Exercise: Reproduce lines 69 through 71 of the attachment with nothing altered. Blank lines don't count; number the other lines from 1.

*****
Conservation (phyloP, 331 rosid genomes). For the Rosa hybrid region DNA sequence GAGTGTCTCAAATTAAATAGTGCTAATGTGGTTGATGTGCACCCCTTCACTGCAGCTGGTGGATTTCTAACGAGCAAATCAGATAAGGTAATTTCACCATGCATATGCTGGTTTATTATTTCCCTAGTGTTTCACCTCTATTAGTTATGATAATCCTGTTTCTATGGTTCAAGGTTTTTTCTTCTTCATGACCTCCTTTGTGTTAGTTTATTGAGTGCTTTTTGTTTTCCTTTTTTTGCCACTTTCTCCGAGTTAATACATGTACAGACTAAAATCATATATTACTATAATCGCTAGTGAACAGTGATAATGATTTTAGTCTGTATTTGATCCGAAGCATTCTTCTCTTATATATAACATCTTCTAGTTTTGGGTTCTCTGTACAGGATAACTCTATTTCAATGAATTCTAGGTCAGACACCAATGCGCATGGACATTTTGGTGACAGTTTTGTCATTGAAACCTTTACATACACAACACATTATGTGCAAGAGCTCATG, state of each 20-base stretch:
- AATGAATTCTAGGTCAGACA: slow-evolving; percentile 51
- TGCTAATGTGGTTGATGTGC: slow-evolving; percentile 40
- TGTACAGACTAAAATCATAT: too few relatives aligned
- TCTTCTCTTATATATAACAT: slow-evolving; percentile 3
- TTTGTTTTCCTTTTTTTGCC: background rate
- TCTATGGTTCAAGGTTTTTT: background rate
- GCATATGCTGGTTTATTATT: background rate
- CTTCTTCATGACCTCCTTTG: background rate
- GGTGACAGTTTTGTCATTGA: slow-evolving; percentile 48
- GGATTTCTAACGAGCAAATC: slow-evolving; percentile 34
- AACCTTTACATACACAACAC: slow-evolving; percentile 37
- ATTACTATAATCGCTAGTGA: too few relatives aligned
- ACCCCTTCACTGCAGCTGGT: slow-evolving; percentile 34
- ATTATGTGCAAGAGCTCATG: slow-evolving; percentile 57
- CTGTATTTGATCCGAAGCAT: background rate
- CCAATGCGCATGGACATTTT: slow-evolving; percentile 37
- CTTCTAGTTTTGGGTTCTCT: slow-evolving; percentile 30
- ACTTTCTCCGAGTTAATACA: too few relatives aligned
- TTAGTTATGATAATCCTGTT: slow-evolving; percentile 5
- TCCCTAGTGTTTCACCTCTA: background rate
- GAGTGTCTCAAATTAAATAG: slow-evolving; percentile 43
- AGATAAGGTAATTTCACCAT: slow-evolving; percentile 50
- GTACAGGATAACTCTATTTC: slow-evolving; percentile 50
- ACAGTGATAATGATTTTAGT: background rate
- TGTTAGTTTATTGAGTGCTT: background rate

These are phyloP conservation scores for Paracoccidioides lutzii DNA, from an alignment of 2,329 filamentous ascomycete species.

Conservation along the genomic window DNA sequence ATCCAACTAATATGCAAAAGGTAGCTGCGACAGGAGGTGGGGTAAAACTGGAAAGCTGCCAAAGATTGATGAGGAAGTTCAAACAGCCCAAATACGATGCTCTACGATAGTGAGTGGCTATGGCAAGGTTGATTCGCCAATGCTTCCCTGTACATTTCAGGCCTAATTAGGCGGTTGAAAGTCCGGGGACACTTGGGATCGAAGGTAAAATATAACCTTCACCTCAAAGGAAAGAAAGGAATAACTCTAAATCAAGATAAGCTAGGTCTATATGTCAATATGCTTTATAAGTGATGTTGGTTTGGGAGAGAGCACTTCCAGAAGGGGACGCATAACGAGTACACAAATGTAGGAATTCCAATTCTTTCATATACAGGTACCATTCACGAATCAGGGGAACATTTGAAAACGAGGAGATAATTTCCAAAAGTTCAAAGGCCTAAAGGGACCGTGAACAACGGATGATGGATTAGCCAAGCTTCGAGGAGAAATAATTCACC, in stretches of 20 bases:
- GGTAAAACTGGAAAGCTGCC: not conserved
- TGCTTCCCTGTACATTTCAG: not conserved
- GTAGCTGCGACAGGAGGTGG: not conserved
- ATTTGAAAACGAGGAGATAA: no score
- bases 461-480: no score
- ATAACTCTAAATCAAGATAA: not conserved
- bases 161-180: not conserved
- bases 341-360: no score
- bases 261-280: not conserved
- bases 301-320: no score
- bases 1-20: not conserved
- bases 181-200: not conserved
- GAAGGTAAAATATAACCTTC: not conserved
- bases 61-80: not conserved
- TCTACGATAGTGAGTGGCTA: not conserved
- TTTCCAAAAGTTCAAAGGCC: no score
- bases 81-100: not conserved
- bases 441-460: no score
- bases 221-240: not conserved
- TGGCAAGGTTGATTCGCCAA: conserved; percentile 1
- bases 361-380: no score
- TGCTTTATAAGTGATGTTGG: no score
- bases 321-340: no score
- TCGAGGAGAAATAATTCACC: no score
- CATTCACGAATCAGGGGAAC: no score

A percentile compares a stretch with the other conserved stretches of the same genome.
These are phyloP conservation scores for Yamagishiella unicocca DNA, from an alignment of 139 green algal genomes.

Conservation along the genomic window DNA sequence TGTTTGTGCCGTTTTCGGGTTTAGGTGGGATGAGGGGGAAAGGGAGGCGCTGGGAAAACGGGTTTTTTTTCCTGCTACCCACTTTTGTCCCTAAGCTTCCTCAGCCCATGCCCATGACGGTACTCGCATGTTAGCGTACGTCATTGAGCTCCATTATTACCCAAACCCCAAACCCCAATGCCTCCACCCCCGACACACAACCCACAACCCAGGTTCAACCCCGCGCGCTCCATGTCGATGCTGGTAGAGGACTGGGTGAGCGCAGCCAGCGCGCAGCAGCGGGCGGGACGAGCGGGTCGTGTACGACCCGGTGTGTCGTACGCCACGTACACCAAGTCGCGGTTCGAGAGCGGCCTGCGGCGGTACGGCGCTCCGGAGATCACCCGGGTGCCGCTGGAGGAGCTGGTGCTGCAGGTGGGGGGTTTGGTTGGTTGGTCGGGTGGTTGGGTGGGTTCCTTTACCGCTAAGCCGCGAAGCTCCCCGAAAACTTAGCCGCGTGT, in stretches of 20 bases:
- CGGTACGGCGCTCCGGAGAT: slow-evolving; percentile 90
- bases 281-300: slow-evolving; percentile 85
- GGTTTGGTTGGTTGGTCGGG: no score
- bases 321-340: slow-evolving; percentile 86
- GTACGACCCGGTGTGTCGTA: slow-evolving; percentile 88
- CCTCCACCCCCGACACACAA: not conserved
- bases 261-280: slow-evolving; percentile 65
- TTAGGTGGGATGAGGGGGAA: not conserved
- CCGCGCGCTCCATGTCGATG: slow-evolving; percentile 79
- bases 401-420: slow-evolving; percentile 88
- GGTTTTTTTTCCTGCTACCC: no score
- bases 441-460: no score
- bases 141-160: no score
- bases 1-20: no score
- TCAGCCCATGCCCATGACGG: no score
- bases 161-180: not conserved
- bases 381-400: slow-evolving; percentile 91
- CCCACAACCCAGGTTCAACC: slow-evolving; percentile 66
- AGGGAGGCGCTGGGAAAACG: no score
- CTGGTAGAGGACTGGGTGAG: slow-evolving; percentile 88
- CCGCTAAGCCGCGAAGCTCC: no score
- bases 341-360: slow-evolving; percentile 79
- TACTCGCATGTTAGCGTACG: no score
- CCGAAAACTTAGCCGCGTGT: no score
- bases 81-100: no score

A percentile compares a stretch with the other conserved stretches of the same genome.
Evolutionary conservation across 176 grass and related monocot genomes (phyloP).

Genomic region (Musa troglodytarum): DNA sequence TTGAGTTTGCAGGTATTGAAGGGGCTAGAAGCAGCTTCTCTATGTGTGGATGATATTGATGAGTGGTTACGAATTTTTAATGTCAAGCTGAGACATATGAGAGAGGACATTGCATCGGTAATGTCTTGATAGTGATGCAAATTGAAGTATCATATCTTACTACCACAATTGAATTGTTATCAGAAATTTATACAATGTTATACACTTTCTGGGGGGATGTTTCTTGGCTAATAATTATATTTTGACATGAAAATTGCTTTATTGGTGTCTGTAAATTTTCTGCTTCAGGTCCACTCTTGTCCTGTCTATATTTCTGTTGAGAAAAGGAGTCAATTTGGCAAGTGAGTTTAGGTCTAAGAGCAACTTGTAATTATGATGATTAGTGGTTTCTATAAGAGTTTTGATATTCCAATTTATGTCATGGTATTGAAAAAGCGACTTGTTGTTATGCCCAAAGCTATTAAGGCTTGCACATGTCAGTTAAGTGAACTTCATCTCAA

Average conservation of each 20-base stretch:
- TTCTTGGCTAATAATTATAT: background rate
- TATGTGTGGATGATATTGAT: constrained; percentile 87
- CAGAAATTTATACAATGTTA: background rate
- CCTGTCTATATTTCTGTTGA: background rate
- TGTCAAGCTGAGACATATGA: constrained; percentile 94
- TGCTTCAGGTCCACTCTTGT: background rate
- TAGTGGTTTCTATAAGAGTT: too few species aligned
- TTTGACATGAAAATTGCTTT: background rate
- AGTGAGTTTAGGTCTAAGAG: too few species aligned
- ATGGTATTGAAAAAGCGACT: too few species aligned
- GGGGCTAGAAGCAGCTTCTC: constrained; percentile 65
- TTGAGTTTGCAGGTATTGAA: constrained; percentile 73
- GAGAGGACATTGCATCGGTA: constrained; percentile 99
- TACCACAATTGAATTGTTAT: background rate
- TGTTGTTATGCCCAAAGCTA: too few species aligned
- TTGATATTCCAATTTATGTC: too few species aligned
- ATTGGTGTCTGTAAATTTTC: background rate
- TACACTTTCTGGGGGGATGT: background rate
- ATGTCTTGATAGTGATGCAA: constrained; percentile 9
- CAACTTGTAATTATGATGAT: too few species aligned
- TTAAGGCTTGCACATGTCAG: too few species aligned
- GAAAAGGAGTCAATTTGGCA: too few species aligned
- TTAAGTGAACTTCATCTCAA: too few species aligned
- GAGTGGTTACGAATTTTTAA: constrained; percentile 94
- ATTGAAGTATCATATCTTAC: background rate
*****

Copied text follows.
- bases 141-160: no score
- bases 1-20: no score
- TCAGCCCATGCCCATGACGG: no score